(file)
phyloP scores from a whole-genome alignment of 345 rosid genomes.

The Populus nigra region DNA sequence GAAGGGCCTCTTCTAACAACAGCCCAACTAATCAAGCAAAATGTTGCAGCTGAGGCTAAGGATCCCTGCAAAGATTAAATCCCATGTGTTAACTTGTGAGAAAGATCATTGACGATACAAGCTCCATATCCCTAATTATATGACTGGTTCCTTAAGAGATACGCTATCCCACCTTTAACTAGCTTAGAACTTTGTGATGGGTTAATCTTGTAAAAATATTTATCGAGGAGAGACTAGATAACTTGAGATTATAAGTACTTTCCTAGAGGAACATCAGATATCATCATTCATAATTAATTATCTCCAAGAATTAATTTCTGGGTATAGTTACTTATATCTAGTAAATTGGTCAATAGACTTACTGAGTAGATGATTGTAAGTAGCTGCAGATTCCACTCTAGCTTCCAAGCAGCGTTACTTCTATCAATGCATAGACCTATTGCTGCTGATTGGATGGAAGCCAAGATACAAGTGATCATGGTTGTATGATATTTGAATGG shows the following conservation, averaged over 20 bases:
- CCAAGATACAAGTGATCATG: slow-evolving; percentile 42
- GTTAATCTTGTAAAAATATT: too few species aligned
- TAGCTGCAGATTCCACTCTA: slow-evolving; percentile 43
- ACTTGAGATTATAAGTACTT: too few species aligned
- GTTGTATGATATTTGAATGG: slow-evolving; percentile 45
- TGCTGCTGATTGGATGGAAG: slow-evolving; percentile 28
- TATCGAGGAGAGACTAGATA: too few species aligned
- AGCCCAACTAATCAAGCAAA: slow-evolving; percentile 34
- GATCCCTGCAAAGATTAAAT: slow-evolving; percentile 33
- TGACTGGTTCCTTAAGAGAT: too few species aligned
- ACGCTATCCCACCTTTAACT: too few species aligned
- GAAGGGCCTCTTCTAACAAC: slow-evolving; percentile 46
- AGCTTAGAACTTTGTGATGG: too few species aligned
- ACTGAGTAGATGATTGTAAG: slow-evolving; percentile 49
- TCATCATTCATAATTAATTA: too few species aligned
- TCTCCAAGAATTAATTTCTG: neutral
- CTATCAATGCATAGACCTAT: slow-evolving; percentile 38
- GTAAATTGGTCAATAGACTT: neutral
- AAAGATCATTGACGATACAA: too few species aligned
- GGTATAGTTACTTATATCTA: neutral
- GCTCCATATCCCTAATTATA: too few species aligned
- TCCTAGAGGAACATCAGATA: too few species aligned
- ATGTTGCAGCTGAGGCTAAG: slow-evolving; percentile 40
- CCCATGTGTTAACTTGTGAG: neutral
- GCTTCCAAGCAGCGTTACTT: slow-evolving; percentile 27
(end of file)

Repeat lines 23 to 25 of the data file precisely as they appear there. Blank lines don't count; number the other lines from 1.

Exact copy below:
- GCTCCATATCCCTAATTATA: too few species aligned
- TCCTAGAGGAACATCAGATA: too few species aligned
- ATGTTGCAGCTGAGGCTAAG: slow-evolving; percentile 40